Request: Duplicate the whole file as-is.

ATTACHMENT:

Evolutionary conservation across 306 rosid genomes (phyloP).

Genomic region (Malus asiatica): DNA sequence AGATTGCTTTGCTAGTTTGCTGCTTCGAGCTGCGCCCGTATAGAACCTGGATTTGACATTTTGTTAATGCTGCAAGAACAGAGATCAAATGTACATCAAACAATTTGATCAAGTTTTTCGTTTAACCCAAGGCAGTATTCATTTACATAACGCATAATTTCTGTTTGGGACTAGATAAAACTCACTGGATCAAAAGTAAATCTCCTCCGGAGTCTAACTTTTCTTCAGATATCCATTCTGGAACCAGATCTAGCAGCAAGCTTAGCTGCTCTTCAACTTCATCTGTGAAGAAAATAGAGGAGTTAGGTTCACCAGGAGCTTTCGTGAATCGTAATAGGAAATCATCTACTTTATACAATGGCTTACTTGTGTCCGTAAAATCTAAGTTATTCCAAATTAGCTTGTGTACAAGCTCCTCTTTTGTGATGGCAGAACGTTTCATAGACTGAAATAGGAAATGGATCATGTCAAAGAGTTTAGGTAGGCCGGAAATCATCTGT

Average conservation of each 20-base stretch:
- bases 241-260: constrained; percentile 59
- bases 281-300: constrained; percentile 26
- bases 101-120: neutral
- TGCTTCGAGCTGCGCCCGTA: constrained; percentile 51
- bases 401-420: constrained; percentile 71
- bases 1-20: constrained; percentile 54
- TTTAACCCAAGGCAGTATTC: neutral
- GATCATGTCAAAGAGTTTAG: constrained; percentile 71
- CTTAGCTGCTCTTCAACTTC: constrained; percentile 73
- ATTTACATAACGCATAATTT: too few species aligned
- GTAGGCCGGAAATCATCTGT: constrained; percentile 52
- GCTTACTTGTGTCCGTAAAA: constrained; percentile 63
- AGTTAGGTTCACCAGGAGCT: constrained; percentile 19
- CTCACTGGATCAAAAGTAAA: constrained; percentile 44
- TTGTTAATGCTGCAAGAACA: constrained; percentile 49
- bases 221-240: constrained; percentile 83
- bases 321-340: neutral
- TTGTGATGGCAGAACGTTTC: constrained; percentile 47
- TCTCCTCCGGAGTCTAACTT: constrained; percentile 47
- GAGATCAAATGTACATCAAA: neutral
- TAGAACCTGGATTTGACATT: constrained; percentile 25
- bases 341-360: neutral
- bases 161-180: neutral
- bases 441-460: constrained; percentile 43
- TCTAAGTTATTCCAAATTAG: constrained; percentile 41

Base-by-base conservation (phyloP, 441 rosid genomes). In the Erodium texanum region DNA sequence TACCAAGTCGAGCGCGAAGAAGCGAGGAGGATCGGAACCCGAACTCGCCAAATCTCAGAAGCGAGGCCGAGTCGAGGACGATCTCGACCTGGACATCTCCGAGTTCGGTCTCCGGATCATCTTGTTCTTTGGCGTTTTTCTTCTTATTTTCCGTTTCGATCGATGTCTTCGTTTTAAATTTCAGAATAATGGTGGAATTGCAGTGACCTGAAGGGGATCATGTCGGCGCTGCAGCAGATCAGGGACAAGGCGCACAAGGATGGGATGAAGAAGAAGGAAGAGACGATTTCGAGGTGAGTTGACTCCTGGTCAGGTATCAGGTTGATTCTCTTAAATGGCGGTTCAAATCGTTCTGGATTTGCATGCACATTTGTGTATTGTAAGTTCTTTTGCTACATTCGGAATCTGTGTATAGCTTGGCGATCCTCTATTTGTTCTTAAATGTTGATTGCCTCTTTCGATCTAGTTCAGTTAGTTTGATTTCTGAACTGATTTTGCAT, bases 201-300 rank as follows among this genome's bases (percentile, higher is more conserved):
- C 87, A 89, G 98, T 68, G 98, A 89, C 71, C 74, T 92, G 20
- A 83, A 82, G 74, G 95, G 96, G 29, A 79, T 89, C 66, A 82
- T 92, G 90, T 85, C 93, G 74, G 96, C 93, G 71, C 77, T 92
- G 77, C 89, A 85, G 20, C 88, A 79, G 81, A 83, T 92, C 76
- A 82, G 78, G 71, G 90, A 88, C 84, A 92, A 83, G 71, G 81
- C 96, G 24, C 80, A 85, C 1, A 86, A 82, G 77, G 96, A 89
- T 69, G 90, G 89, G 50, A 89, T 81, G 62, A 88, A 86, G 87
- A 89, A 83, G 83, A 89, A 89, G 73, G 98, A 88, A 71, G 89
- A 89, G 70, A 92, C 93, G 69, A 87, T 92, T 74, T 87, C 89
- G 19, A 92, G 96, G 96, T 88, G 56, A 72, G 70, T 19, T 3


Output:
Evolutionary conservation across 306 rosid genomes (phyloP).

Genomic region (Malus asiatica): DNA sequence AGATTGCTTTGCTAGTTTGCTGCTTCGAGCTGCGCCCGTATAGAACCTGGATTTGACATTTTGTTAATGCTGCAAGAACAGAGATCAAATGTACATCAAACAATTTGATCAAGTTTTTCGTTTAACCCAAGGCAGTATTCATTTACATAACGCATAATTTCTGTTTGGGACTAGATAAAACTCACTGGATCAAAAGTAAATCTCCTCCGGAGTCTAACTTTTCTTCAGATATCCATTCTGGAACCAGATCTAGCAGCAAGCTTAGCTGCTCTTCAACTTCATCTGTGAAGAAAATAGAGGAGTTAGGTTCACCAGGAGCTTTCGTGAATCGTAATAGGAAATCATCTACTTTATACAATGGCTTACTTGTGTCCGTAAAATCTAAGTTATTCCAAATTAGCTTGTGTACAAGCTCCTCTTTTGTGATGGCAGAACGTTTCATAGACTGAAATAGGAAATGGATCATGTCAAAGAGTTTAGGTAGGCCGGAAATCATCTGT

Average conservation of each 20-base stretch:
- bases 241-260: constrained; percentile 59
- bases 281-300: constrained; percentile 26
- bases 101-120: neutral
- TGCTTCGAGCTGCGCCCGTA: constrained; percentile 51
- bases 401-420: constrained; percentile 71
- bases 1-20: constrained; percentile 54
- TTTAACCCAAGGCAGTATTC: neutral
- GATCATGTCAAAGAGTTTAG: constrained; percentile 71
- CTTAGCTGCTCTTCAACTTC: constrained; percentile 73
- ATTTACATAACGCATAATTT: too few species aligned
- GTAGGCCGGAAATCATCTGT: constrained; percentile 52
- GCTTACTTGTGTCCGTAAAA: constrained; percentile 63
- AGTTAGGTTCACCAGGAGCT: constrained; percentile 19
- CTCACTGGATCAAAAGTAAA: constrained; percentile 44
- TTGTTAATGCTGCAAGAACA: constrained; percentile 49
- bases 221-240: constrained; percentile 83
- bases 321-340: neutral
- TTGTGATGGCAGAACGTTTC: constrained; percentile 47
- TCTCCTCCGGAGTCTAACTT: constrained; percentile 47
- GAGATCAAATGTACATCAAA: neutral
- TAGAACCTGGATTTGACATT: constrained; percentile 25
- bases 341-360: neutral
- bases 161-180: neutral
- bases 441-460: constrained; percentile 43
- TCTAAGTTATTCCAAATTAG: constrained; percentile 41

Base-by-base conservation (phyloP, 441 rosid genomes). In the Erodium texanum region DNA sequence TACCAAGTCGAGCGCGAAGAAGCGAGGAGGATCGGAACCCGAACTCGCCAAATCTCAGAAGCGAGGCCGAGTCGAGGACGATCTCGACCTGGACATCTCCGAGTTCGGTCTCCGGATCATCTTGTTCTTTGGCGTTTTTCTTCTTATTTTCCGTTTCGATCGATGTCTTCGTTTTAAATTTCAGAATAATGGTGGAATTGCAGTGACCTGAAGGGGATCATGTCGGCGCTGCAGCAGATCAGGGACAAGGCGCACAAGGATGGGATGAAGAAGAAGGAAGAGACGATTTCGAGGTGAGTTGACTCCTGGTCAGGTATCAGGTTGATTCTCTTAAATGGCGGTTCAAATCGTTCTGGATTTGCATGCACATTTGTGTATTGTAAGTTCTTTTGCTACATTCGGAATCTGTGTATAGCTTGGCGATCCTCTATTTGTTCTTAAATGTTGATTGCCTCTTTCGATCTAGTTCAGTTAGTTTGATTTCTGAACTGATTTTGCAT, bases 201-300 rank as follows among this genome's bases (percentile, higher is more conserved):
- C 87, A 89, G 98, T 68, G 98, A 89, C 71, C 74, T 92, G 20
- A 83, A 82, G 74, G 95, G 96, G 29, A 79, T 89, C 66, A 82
- T 92, G 90, T 85, C 93, G 74, G 96, C 93, G 71, C 77, T 92
- G 77, C 89, A 85, G 20, C 88, A 79, G 81, A 83, T 92, C 76
- A 82, G 78, G 71, G 90, A 88, C 84, A 92, A 83, G 71, G 81
- C 96, G 24, C 80, A 85, C 1, A 86, A 82, G 77, G 96, A 89
- T 69, G 90, G 89, G 50, A 89, T 81, G 62, A 88, A 86, G 87
- A 89, A 83, G 83, A 89, A 89, G 73, G 98, A 88, A 71, G 89
- A 89, G 70, A 92, C 93, G 69, A 87, T 92, T 74, T 87, C 89
- G 19, A 92, G 96, G 96, T 88, G 56, A 72, G 70, T 19, T 3